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RFM Financial Solutions, LLC

All posts in General Finance


Be sure to support Team RFM in the Dance United Competition.  Paul and Carol will compete with other local participants on November 6 at the CMU Events Center.  Going to be a fantastic event, don’t miss it!!  There is also a friendly competition transpiring with the teams for most money raised for United Way, so if you feel so inclined, click the picture to donate on behalf of Paul & Carol.

Contemplating whether to contribute to a Roth IRA or a defined contribution (DC) plan (such as a 401k)? Words of advice: Follow the money! If your company offers you a match for your DC plan contribution, you should keep investing in the account up to the maximum percentage that it will match. This is free money, and you won’t find a better deal any place else.

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Deciding what to do with your 401(k) balance when you leave a job does not have to be difficult. It is something that almost everyone will have to do at some point. The best approach is to look at the various options, understand the differences, and figure out how your decision will impact your ability to save for retirement. In general, here are the options available: 1. Keep your savings in your previous employer’s 401(k) plan (typically allowed if you have a balance of $5,000 or more); 2. Transfer your savings to your new employer’s 401(k) plan; 3. Transfer your savings to a Rollover IRA; 4. Take a cash distribution.

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Written by: Jeremy Shafer

The Boomer generation will transfer an estimated $40 trillion in assets over the next 50 years (ThinkAdvisor).  Without proper planning, the transition will be difficult to administer and tax-inefficient.  Here are five conversations.

Discuss what planning documents they have in place

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Written by: Jeremy Shafer

First, the numbers.

In total over 4,000,000 people, a majority of them financially illiterate, merged their financial lives in marriage.  Future studies will tell us how this turns out.  Common sense tells us there’s work to do.  Here are five considerations for marriage and money. Read more

Written by: Jeremy Shafer

Young kids tend to grow into adult kids with time.  Regardless of their age, to us they will always be kids.  They will fight for their independence yet crave our approval.  And few areas in life are more difficult to navigate with adult kids than money.  I’m speaking from theory and anecdote – we’re still sailing the 5-and-under seas.  All the same, here are five tips for dealing with money and adult kids. Read more

d-iAs an investor, you may ask if an allocation to dividend stocks in your retirement portfolio will help keep up with inflation. Examining stock returns during periods of high inflation may answer this question. Dividend-paying stocks may offer benefits such as stability through income return and inflation protection. While stock prices tend to be volatile, dividends may serve as a stable component of total return and may provide better inflation protection compared with bonds. Between 1974 and 1980 (high inflation period), the average rate of inflation was 9.3%, much higher than the historical rate of 3%. During this time, bonds yielded 7.9% from income, but prices declined by 2.7%, resulting in a total return of 5.6%—way short of inflation. On the contrary, stocks returned a total of 10%: 5.0% from dividend income and 4.8% from price return, outpacing inflation for this time period.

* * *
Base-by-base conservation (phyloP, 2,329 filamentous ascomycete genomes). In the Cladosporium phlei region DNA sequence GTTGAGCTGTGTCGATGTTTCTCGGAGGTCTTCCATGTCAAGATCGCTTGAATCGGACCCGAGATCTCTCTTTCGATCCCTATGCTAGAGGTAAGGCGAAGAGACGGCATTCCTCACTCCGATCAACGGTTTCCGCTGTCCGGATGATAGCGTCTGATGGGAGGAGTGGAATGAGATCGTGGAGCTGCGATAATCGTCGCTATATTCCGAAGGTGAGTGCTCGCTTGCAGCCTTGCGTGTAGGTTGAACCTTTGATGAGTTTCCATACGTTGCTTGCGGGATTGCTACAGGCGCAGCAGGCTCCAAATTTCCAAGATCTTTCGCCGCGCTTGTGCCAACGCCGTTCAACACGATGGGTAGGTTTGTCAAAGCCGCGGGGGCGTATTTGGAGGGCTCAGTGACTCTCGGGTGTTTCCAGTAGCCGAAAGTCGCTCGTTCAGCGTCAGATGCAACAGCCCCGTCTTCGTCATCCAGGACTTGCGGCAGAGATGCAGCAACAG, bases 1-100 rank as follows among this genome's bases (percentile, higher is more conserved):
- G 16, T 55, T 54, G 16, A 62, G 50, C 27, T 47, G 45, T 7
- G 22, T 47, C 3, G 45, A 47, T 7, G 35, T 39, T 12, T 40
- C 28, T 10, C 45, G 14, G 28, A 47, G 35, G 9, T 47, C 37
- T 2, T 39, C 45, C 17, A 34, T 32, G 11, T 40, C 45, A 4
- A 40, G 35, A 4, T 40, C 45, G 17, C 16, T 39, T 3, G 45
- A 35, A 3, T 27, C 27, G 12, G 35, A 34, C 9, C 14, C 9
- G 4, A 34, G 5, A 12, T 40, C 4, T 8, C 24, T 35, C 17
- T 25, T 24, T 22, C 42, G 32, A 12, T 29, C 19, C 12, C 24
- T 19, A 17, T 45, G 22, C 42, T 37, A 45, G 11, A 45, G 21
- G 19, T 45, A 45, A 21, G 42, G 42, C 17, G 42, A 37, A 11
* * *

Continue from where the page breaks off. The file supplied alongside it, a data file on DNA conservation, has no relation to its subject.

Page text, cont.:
Written by: Jeremy Shafer

Have you ever had a “good” conversation about money with your family?  How about a “bad” one?  If you can answer yes to either question, you’re one step ahead of most Americans.  Money is a difficult subject for many families, perhaps like politics or religion, and so it is pushed aside in favor of lighter fare.  We turn to weather, sports, gossip, etc. to fill the conversational void. 

Discussions about money are not easy or comfortable to initiate.  There are varying views on saving, spending, investing, and debt management within every family.  Financial priorities may be ordered differently.  God forbid loan or business deal between family members went sour.  These are real obstacles, but you don’t have to let them derail you.

In the following series, we will address the upside of money conversations with family.  Here’s a snapshot:

  •      5 Ways to Teach Money Skills to Young Children
  •      5 Ways to Help Adult Children Take Responsibility for Money
  •      5 Solutions for Marriage and Money
  •      5 Critical Discussions to Have with Parents

In this series I hope to encourage you to change the money conversation in your family.

Stay tuned…

If you had a dollar for every time you heard the phrase “Start investing early,” you could retire with a million. If you actually acted on that phrase, you are probably retiring with more. Now is the time to encourage your children and grandchildren to start saving as soon as they get their first job. Let’s assume that your teenage child or grandchild is employed for five years from age 16 to age 21. During this time, he or she saves $276 per month ($3,315 per year) and invests the money in a Roth IRA (paying taxes, of course, but at a low tax bracket). This may be a serious sacrifice for a teenager, so any contribution from you would be of great help. Assuming the money returns the historical equivalent of a diversified 60% stock/40% bond portfolio, your child can retire at 65 with $1 million tax-free, without having to invest another dollar after age 21.retirement